Cut down on cardio “I was exercising so hard that I began to lose weight,” says Lautner. Sound great? Not if you normally have trouble building muscle mass. When it’s combined with weight training, cardio saps strength and limits muscle growth, especially if you spin your wheels for longer than 20 minutes before or after lifting, according to researchers at Stephen F. Austin State University, in Texas. So be careful not to overdo it. “If you’re trying to gain lean mass, focus on weight-lifting with the proper technique and the right plan,” Yuam says.
Don’t overwork your abs “A lot of guys hit their abs every time they hit the gym,” says Yuam. “That’s why so few of them have six-packs.” Your abs are like any other muscle group, and the same rule of muscle building applies: Don’t overwork them. Lautner targets his abs only 3 days a week, and does a combination of exercises to work his entire core. “The result is a balanced, more detailed musculature,” Yuam says. One of his favorite combinations is the hanging leg raise to reverse crunch, holding for 7 to 10 seconds. That works your whole core, preventing a muffin top. (For complete exercise descriptions, visit MensHealth.com/lautnerabs.)
Step to the side Most weightlifting exercises involve moving forward or backward; they don’t train your body to explode in other directions. Lautner needs a versatile body because he does his own stunts on the screen. (And you need one for everyday life. Your basketball crossover will be lousy without it.) The solution, Yuam says, is to perform side-to-side exercises in addition to traditional lifts. These boost your ability to move in any path. For example, work a few sets of lateral hops and lunges into every leg workout.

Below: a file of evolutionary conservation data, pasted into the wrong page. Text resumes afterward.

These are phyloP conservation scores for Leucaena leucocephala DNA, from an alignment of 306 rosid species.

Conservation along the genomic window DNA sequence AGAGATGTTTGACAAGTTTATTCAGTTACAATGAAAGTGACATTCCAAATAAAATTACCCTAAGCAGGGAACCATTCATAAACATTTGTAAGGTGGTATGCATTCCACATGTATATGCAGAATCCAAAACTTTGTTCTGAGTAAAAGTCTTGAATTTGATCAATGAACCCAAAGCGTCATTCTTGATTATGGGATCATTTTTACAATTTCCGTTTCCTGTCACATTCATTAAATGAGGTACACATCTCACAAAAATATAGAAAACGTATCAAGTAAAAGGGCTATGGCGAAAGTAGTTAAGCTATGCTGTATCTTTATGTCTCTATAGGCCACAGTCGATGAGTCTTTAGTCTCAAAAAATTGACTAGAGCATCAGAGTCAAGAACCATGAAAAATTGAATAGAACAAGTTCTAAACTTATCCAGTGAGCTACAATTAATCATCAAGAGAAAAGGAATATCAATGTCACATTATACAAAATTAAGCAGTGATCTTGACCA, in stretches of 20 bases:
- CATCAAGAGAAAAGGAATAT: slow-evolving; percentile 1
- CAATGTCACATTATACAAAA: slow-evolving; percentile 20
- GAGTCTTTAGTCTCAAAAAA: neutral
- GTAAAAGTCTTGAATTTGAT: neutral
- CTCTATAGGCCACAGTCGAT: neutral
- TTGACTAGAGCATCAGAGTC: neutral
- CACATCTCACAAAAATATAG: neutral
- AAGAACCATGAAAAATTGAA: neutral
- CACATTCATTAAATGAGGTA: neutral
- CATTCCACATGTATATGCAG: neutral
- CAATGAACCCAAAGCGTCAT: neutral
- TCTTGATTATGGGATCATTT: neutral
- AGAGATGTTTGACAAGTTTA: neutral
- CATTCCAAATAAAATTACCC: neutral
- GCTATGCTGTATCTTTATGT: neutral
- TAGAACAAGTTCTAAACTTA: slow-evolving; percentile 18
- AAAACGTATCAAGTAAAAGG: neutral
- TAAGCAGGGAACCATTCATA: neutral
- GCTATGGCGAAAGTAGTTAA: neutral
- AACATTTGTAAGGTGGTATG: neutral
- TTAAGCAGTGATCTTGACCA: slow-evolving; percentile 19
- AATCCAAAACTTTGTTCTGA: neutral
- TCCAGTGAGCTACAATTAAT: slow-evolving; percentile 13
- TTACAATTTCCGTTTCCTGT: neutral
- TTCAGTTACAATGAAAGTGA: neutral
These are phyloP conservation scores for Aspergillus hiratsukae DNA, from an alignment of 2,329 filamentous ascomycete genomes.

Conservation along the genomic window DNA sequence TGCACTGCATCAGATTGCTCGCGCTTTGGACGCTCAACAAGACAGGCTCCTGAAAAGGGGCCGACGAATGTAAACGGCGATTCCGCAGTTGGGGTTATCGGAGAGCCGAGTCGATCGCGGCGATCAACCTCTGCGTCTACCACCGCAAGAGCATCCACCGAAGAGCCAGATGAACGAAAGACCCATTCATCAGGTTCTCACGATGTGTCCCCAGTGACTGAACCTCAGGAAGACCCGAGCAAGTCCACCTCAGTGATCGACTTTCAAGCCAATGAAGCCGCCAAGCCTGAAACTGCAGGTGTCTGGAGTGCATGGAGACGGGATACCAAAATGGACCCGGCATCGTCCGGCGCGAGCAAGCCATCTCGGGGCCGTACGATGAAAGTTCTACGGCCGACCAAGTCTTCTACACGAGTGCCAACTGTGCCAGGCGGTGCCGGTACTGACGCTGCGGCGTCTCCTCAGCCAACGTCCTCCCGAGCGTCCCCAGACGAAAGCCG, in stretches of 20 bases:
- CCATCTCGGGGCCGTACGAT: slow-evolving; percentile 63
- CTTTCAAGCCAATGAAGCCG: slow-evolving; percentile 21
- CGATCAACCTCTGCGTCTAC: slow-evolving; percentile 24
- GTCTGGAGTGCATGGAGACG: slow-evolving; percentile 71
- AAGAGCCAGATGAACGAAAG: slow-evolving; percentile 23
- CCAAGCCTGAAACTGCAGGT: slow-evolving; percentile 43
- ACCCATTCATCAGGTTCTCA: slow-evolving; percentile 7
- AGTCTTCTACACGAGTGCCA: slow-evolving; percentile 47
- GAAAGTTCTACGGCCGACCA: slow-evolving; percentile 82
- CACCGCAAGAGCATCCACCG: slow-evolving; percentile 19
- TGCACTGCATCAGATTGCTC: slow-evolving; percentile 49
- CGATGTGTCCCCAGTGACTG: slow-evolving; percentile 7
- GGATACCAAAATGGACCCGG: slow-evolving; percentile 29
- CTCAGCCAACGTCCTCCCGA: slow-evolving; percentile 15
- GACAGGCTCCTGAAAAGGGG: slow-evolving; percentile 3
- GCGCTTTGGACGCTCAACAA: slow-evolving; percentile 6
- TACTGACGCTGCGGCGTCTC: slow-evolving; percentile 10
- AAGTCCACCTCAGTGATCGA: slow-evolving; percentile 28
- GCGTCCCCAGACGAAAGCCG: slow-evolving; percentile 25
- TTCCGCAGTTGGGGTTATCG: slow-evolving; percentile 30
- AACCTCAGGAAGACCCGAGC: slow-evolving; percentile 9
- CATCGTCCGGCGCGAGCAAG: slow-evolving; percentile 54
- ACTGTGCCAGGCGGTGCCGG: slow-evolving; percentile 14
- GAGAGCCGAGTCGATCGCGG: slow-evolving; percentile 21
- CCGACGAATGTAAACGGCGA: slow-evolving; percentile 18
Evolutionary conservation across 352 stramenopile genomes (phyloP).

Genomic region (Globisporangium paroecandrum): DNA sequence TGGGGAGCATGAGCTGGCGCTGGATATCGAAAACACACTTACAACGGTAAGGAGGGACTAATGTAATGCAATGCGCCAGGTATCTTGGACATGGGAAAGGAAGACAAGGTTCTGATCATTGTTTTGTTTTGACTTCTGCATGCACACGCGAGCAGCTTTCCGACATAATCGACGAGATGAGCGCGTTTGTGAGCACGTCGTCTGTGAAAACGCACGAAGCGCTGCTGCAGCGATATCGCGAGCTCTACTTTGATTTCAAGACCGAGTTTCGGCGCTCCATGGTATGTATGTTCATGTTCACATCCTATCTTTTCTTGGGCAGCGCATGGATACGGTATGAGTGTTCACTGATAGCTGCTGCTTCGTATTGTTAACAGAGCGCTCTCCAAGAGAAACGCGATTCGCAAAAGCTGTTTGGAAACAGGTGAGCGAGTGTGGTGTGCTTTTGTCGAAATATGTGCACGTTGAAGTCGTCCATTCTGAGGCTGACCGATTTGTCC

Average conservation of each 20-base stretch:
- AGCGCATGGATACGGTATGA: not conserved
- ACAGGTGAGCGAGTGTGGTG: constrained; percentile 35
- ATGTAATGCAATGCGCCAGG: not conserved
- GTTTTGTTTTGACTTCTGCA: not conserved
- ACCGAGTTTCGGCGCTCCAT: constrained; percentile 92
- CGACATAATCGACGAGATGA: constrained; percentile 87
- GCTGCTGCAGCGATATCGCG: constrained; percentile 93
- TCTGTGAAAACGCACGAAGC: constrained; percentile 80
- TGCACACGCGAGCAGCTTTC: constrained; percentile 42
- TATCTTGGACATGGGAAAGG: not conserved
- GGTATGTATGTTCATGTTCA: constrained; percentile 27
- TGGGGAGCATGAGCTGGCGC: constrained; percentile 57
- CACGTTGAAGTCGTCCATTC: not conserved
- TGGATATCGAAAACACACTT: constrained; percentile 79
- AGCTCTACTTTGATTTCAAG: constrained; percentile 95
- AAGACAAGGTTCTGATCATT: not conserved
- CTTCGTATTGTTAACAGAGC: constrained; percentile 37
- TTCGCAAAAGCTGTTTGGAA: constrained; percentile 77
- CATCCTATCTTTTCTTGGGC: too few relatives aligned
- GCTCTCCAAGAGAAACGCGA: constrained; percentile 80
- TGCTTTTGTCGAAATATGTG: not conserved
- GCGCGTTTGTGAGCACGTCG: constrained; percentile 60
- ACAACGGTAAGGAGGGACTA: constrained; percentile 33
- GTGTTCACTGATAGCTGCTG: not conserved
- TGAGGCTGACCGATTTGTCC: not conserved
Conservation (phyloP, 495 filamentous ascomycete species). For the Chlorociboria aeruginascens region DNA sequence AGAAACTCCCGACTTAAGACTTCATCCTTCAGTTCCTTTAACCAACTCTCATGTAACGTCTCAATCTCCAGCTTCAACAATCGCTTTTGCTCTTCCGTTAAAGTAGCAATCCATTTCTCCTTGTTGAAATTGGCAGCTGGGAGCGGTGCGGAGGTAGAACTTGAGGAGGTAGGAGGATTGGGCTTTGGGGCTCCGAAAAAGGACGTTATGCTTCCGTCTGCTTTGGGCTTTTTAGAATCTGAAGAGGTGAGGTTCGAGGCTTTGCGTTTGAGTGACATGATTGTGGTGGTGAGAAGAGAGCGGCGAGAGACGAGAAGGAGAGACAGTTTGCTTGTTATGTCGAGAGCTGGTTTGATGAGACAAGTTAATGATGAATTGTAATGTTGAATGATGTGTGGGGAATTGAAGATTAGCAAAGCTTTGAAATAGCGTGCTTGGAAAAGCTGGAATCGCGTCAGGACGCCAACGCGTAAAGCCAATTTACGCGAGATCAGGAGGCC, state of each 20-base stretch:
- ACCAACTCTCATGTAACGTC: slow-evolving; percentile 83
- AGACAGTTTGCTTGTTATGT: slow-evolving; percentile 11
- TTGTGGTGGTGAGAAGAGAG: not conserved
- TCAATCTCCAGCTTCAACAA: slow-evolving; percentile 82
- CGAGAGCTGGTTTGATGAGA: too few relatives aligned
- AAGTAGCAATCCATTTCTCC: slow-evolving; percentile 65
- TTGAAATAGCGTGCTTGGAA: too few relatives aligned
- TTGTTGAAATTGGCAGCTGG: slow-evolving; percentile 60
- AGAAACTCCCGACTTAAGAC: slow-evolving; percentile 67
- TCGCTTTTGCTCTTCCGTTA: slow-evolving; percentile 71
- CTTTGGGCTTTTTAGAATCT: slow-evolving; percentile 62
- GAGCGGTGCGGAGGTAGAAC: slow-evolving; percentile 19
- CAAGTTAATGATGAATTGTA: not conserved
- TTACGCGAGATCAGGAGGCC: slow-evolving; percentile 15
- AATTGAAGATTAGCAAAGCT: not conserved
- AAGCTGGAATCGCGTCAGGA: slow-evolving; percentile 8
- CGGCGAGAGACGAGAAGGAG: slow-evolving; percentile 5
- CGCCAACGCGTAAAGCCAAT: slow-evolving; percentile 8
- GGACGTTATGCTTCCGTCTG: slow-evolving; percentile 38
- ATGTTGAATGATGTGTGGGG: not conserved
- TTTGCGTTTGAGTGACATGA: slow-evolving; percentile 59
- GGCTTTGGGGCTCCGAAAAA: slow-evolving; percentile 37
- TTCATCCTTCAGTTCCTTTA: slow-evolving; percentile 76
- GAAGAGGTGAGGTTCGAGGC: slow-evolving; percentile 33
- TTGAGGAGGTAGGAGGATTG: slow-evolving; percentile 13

Have a recovery plan Training and eating are only two-thirds of the muscle-building equation. “The other third is recovery,” says Lautner. He takes every third day off and never works out more than 5 days a week. “If you constantly pound your muscles, they’ll never have time to repair.”
Feed your new body
Your hard work begins in the gym, but your kitchen plays an equally big role in your transformation. “How much you’ll eat depends on how much you want to weigh,” says nutrition expert Alan Aragon, M.S. Use his calculations to add as much as 10 pounds of new muscle next year.
Set Your Daily Calorie Goal
goal weight x (workout hours per week + 9.5) = daily number of calories
Example: Say you’re 180 pounds and want to add 10 pounds of muscle. Your goal weight, then, is 190. If you plan to work out 3 hours a week, do this: Add 3 + 9.5, and then multiply the sum (12.5) by your goal weight of 190. Result: 2,375. That’s your daily calorie goal.
Set Your Daily Nutritional Goals
Use this key to figure out how many grams of protein, fat, and carbohydrate you should eat each day.
goal weight = grams of protein
half your goal weight = grams of fat
daily calories – [( protein grams x 4) + ( fat grams x 9)] / 4 = grams of carbs
Example: For your goal weight of 190, you’ll eat 190 grams of protein and 95 grams of fat. For carbs: Multiply 190 by 4 ( to yield 760), and 95 by 9 (to yield 855). Add them together: 1,615. Now subtract that from your 2,375 daily calories, to yield 760. Divide that by 4. Result: 190. That’s your carb goal, in grams.
Determine how many meals you’ll eat each day, and then break down your total allotment into equal portions. “It doesn’t matter if you eat three meals a day or six,” says Aragon. “As long as you stay within your guidelines, you’ll see results.”
Source: Men’s Health
Wow, this is a great plan of how to build muscle fast and how to do the Taylor Lautner workout. Tell me if you are going to try out this plan and then let me know how many panties ladies start throwing your way :P. If you want an exact workout with exercises, reps, sets, etc. then check out the Ectomorph workout.